There have slowly been more and more calls for T.J. Warren to enter the starting lineup since the final months of last season.
Whereas Alex Len's progress remains slow and steady, Warren has rapidly built himself a major role within the Suns' rotation, leading many to believe that the sophomore small forward will be General Manager Ryan McDonough's greatest draft success to date.
However, P.J. Tucker remains a consistent presence in the team's starting rotation. This is Tucker's fourth season with Phoenix, and although his offensive production has decreased significantly as a result of a reduced usage rate his defense has always been considered his primary strength. What will it take for Tucker to lose his starting spot to the emerging fan favorite Warren?
Here's a little bit more about how each player is performing this season.
Let's start with Tucker, the incumbent starter.
P.J. is currently averaging just 5 points, 4.4 rebounds, 1.3 assists and 1.0 steal per game. He's shooting 43 percent and 33 percent from deep to go along with a career-low true shooting percentage of 51.2 percent. His PER is also a career-low 9.0, but Tucker's PER has always been below the league-average 15. That is likely because PER is a stat that heavily favors offensive over defensive production in the box score.
Despite sticking with the starting lineup, Tucker is gradually losing playing time. After playing just over 30 MPG in each of the past two seasons, Tucker's playing time has been reduced to 24.6 MPG. That is only slightly more than what T.J. Warren (21.2 MPG) is receiving.
Additionally, P.J.'s scoring can not be expected to match what it was in years prior when his usage rate is so much lower than what it used to be. Tucker's usage rate is now at a career-low 9.5 percent, and he is attempting just 6.5 shots per 36 minutes as opposed to 8.9 in 2013-14 and 9.0 in 2014-15.
But despite the reduced shooting rate, Tucker is still taking just as many threes. The main difference then is that 53 percent of Tucker's field-goal attempts this season are threes, as opposed to 42 percent last season.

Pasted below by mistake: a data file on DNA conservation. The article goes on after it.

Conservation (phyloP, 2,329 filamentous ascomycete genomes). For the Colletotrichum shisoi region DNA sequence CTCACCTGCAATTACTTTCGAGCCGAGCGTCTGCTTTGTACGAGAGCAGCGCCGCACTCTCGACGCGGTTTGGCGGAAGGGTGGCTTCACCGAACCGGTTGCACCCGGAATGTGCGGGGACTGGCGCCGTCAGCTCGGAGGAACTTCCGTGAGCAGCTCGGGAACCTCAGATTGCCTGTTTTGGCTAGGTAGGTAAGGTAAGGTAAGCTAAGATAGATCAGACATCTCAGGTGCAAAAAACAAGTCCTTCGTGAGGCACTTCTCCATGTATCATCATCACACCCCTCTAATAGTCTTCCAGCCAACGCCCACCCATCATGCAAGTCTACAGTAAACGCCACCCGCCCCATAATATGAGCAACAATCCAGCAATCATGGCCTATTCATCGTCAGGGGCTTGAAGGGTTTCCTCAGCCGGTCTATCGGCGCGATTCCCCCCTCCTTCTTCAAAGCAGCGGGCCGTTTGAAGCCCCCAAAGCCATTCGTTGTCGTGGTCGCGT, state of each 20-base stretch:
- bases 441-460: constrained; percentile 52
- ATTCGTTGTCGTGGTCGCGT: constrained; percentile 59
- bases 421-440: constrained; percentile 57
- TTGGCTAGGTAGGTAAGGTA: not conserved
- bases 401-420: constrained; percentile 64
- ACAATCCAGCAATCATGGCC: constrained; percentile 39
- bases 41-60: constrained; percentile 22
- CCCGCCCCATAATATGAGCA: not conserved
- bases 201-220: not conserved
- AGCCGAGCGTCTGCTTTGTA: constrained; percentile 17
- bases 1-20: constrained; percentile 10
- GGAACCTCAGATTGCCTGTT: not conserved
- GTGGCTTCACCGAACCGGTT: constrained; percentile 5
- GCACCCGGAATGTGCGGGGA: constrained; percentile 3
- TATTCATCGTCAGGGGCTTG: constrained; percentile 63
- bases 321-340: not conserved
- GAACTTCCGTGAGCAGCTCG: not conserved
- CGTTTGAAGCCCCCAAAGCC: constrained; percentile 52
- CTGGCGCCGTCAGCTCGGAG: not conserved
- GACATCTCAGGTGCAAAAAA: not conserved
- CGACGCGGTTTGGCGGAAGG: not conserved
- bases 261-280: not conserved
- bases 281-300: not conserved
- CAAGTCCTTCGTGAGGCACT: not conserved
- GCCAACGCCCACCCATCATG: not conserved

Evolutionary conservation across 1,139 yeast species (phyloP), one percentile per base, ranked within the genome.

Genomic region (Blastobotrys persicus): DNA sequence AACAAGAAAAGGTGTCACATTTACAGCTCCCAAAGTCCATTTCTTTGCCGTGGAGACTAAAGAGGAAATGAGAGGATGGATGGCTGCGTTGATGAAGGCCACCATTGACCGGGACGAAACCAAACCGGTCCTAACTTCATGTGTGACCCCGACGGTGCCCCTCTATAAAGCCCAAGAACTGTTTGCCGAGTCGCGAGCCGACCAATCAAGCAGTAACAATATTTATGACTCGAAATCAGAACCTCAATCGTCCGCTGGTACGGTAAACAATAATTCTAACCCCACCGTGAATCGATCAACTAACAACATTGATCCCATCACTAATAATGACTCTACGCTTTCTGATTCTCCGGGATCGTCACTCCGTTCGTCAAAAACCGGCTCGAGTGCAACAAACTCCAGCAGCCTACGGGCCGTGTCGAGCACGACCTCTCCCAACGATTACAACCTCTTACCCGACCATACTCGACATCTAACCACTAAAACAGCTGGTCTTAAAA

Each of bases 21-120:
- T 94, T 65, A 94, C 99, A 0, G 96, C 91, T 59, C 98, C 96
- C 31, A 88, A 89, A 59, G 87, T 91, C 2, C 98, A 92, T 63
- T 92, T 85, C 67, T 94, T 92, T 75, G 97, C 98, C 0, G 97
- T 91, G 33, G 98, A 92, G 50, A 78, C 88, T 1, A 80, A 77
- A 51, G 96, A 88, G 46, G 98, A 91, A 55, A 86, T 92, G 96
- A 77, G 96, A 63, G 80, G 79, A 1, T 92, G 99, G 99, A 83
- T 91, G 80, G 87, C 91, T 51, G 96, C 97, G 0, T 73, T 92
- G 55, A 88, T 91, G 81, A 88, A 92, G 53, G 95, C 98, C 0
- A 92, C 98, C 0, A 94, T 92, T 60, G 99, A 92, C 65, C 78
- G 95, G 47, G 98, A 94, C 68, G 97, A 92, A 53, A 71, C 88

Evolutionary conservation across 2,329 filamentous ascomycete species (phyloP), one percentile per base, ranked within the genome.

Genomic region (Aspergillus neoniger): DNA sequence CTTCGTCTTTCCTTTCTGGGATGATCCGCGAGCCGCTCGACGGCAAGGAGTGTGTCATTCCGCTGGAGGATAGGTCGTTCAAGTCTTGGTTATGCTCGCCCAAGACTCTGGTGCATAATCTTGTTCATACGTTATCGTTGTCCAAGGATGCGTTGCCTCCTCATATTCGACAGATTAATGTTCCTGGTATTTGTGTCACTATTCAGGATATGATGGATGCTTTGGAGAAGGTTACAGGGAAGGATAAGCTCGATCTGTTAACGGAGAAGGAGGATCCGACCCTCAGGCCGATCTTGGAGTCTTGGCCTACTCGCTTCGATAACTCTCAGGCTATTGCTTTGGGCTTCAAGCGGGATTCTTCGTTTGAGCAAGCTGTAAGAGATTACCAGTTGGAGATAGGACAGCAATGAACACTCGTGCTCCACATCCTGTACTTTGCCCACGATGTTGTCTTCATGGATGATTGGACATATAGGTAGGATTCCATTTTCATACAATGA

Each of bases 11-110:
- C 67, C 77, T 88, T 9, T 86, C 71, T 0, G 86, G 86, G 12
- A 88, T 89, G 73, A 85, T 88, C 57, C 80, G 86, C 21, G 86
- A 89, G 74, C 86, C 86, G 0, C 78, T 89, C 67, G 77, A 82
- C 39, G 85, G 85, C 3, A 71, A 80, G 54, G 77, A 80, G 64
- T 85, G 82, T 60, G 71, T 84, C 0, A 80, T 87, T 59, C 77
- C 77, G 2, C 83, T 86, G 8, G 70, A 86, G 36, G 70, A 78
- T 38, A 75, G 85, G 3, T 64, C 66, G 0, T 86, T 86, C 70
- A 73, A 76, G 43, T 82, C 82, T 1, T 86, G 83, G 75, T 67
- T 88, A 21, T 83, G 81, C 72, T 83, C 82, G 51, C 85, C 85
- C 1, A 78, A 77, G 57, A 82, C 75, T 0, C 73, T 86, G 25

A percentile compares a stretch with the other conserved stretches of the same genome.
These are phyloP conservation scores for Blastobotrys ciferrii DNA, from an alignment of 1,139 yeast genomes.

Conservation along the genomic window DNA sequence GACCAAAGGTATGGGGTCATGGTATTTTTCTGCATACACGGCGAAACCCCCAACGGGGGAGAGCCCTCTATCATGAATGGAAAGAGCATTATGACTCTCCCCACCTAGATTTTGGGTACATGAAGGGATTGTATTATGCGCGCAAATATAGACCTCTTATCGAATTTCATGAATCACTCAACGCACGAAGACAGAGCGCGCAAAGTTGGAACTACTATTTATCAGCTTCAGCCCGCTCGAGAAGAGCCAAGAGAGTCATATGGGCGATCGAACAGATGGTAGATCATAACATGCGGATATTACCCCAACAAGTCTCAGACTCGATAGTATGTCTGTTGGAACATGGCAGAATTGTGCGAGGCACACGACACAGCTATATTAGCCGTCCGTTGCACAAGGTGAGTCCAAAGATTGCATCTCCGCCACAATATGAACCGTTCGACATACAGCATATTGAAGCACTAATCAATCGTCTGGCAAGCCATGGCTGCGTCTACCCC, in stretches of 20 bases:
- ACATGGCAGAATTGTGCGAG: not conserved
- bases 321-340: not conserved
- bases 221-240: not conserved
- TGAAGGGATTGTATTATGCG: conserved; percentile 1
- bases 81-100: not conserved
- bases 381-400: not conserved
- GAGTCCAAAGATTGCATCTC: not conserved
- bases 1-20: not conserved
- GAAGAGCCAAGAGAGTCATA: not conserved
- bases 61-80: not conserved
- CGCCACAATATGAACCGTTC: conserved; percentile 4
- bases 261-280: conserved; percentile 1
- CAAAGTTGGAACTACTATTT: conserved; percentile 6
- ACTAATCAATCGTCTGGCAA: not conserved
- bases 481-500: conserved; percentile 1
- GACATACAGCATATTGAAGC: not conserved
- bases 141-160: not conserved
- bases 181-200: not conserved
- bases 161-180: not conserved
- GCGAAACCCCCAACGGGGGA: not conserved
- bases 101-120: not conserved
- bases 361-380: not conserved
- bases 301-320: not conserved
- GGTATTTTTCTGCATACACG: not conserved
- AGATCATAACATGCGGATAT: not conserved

Overall, what we're seeing is a P.J. Tucker that is more content than ever before to wait in the corner for his shot opportunities. His role has been reduced to a corner three shooter who rarely drives or attempts layups. And when he does attempt layups, he's significantly less efficient right underneath the basket than Warren is. P.J. is shooting 9-16 (56.3 percent) on shot attempts five feet away or less, whereas Warren is shooting 21-32 (65.6 percent).
But when did anyone ever say that Tucker is a more talented offensive player than Warren? Usually the argument remains that Tucker's defensive prowess is what is most important to a starting lineup that already has plenty of offensive firepower.
That argument is still very valid. According to NBA.com/stats, Tucker holds opposing players to a shooting percentage that is 5.1 percent less than what they normally shoot on average. To be specific, players going up against Tucker are shooting 37.9 percent this season as opposed to 43.1 percent on average. Tucker is especially effective at guarding jumpers, as he holds opponents to a shooting percentage of just 28.6 percent on shots that are at least 15 feet from the rim.
Warren is on the other end of the spectrum. Although he is making strides, his one-on-one defense is still below-average. That can be demonstrated by the fact that players shoot 3.2 percent better than average against Warren, converting 47.3 percent of their shots as opposed to 44.1 percent on a typical day. That does not bode well for Warren's ability to guard stars such as Harden or Durant in the opening and closing minutes of a game.